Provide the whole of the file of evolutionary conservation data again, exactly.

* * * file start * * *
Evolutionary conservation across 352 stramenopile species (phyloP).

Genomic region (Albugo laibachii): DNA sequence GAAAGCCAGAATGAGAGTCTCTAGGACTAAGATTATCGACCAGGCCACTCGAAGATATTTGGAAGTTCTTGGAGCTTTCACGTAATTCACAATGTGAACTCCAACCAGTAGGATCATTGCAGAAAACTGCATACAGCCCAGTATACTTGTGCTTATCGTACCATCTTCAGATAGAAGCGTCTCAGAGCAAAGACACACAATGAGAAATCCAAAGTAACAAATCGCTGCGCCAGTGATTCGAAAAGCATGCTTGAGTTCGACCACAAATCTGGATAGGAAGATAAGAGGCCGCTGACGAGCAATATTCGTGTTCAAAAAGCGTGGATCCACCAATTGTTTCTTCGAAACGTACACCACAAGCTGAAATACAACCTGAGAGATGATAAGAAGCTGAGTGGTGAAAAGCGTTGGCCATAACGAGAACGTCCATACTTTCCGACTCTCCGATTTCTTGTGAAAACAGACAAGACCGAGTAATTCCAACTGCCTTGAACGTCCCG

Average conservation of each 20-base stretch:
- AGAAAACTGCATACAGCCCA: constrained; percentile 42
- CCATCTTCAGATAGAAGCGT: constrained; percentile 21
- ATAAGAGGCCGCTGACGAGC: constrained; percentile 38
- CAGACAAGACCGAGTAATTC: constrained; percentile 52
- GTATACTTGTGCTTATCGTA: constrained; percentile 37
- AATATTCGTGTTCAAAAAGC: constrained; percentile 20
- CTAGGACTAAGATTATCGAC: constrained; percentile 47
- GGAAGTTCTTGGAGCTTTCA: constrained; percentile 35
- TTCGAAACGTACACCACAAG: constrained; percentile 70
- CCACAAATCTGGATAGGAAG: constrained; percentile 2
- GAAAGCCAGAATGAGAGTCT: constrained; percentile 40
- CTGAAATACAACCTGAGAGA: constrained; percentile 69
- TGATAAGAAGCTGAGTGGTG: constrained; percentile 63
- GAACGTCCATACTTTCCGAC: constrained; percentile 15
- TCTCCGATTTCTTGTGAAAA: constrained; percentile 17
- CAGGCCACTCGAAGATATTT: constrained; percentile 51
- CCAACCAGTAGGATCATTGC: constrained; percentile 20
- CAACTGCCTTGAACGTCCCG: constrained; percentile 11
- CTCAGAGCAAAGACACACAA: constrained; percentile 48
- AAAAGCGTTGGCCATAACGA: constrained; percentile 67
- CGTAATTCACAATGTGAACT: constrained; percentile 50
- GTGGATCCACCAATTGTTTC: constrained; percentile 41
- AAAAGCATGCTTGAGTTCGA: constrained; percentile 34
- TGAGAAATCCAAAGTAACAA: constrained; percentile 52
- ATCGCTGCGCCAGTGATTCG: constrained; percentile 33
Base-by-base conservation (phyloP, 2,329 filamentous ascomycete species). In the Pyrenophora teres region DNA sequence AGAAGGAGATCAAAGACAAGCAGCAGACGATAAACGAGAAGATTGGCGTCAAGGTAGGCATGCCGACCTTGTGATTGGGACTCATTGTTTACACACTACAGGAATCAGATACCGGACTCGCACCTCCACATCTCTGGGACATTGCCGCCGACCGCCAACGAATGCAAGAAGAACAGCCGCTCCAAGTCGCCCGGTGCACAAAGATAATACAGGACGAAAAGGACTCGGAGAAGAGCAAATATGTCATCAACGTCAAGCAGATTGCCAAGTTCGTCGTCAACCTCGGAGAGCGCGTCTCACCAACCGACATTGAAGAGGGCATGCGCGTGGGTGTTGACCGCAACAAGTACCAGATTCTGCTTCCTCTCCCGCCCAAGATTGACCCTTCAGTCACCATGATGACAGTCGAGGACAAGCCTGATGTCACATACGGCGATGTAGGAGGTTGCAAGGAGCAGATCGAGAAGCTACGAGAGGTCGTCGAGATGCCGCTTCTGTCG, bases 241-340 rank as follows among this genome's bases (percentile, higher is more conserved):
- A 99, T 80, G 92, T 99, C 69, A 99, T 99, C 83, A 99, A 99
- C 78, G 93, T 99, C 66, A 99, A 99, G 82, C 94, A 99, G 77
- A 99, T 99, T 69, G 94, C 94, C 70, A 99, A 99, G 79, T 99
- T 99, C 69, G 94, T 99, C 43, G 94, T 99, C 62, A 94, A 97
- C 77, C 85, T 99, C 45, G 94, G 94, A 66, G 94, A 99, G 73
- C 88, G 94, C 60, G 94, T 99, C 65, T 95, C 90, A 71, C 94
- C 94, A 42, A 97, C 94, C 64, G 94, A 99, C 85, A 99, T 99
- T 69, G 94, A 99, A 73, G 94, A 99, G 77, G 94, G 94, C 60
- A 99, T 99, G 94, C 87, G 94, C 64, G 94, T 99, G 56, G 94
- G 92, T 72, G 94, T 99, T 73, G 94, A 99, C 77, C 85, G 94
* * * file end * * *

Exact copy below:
Evolutionary conservation across 352 stramenopile species (phyloP).

Genomic region (Albugo laibachii): DNA sequence GAAAGCCAGAATGAGAGTCTCTAGGACTAAGATTATCGACCAGGCCACTCGAAGATATTTGGAAGTTCTTGGAGCTTTCACGTAATTCACAATGTGAACTCCAACCAGTAGGATCATTGCAGAAAACTGCATACAGCCCAGTATACTTGTGCTTATCGTACCATCTTCAGATAGAAGCGTCTCAGAGCAAAGACACACAATGAGAAATCCAAAGTAACAAATCGCTGCGCCAGTGATTCGAAAAGCATGCTTGAGTTCGACCACAAATCTGGATAGGAAGATAAGAGGCCGCTGACGAGCAATATTCGTGTTCAAAAAGCGTGGATCCACCAATTGTTTCTTCGAAACGTACACCACAAGCTGAAATACAACCTGAGAGATGATAAGAAGCTGAGTGGTGAAAAGCGTTGGCCATAACGAGAACGTCCATACTTTCCGACTCTCCGATTTCTTGTGAAAACAGACAAGACCGAGTAATTCCAACTGCCTTGAACGTCCCG

Average conservation of each 20-base stretch:
- AGAAAACTGCATACAGCCCA: constrained; percentile 42
- CCATCTTCAGATAGAAGCGT: constrained; percentile 21
- ATAAGAGGCCGCTGACGAGC: constrained; percentile 38
- CAGACAAGACCGAGTAATTC: constrained; percentile 52
- GTATACTTGTGCTTATCGTA: constrained; percentile 37
- AATATTCGTGTTCAAAAAGC: constrained; percentile 20
- CTAGGACTAAGATTATCGAC: constrained; percentile 47
- GGAAGTTCTTGGAGCTTTCA: constrained; percentile 35
- TTCGAAACGTACACCACAAG: constrained; percentile 70
- CCACAAATCTGGATAGGAAG: constrained; percentile 2
- GAAAGCCAGAATGAGAGTCT: constrained; percentile 40
- CTGAAATACAACCTGAGAGA: constrained; percentile 69
- TGATAAGAAGCTGAGTGGTG: constrained; percentile 63
- GAACGTCCATACTTTCCGAC: constrained; percentile 15
- TCTCCGATTTCTTGTGAAAA: constrained; percentile 17
- CAGGCCACTCGAAGATATTT: constrained; percentile 51
- CCAACCAGTAGGATCATTGC: constrained; percentile 20
- CAACTGCCTTGAACGTCCCG: constrained; percentile 11
- CTCAGAGCAAAGACACACAA: constrained; percentile 48
- AAAAGCGTTGGCCATAACGA: constrained; percentile 67
- CGTAATTCACAATGTGAACT: constrained; percentile 50
- GTGGATCCACCAATTGTTTC: constrained; percentile 41
- AAAAGCATGCTTGAGTTCGA: constrained; percentile 34
- TGAGAAATCCAAAGTAACAA: constrained; percentile 52
- ATCGCTGCGCCAGTGATTCG: constrained; percentile 33
Base-by-base conservation (phyloP, 2,329 filamentous ascomycete species). In the Pyrenophora teres region DNA sequence AGAAGGAGATCAAAGACAAGCAGCAGACGATAAACGAGAAGATTGGCGTCAAGGTAGGCATGCCGACCTTGTGATTGGGACTCATTGTTTACACACTACAGGAATCAGATACCGGACTCGCACCTCCACATCTCTGGGACATTGCCGCCGACCGCCAACGAATGCAAGAAGAACAGCCGCTCCAAGTCGCCCGGTGCACAAAGATAATACAGGACGAAAAGGACTCGGAGAAGAGCAAATATGTCATCAACGTCAAGCAGATTGCCAAGTTCGTCGTCAACCTCGGAGAGCGCGTCTCACCAACCGACATTGAAGAGGGCATGCGCGTGGGTGTTGACCGCAACAAGTACCAGATTCTGCTTCCTCTCCCGCCCAAGATTGACCCTTCAGTCACCATGATGACAGTCGAGGACAAGCCTGATGTCACATACGGCGATGTAGGAGGTTGCAAGGAGCAGATCGAGAAGCTACGAGAGGTCGTCGAGATGCCGCTTCTGTCG, bases 241-340 rank as follows among this genome's bases (percentile, higher is more conserved):
- A 99, T 80, G 92, T 99, C 69, A 99, T 99, C 83, A 99, A 99
- C 78, G 93, T 99, C 66, A 99, A 99, G 82, C 94, A 99, G 77
- A 99, T 99, T 69, G 94, C 94, C 70, A 99, A 99, G 79, T 99
- T 99, C 69, G 94, T 99, C 43, G 94, T 99, C 62, A 94, A 97
- C 77, C 85, T 99, C 45, G 94, G 94, A 66, G 94, A 99, G 73
- C 88, G 94, C 60, G 94, T 99, C 65, T 95, C 90, A 71, C 94
- C 94, A 42, A 97, C 94, C 64, G 94, A 99, C 85, A 99, T 99
- T 69, G 94, A 99, A 73, G 94, A 99, G 77, G 94, G 94, C 60
- A 99, T 99, G 94, C 87, G 94, C 64, G 94, T 99, G 56, G 94
- G 92, T 72, G 94, T 99, T 73, G 94, A 99, C 77, C 85, G 94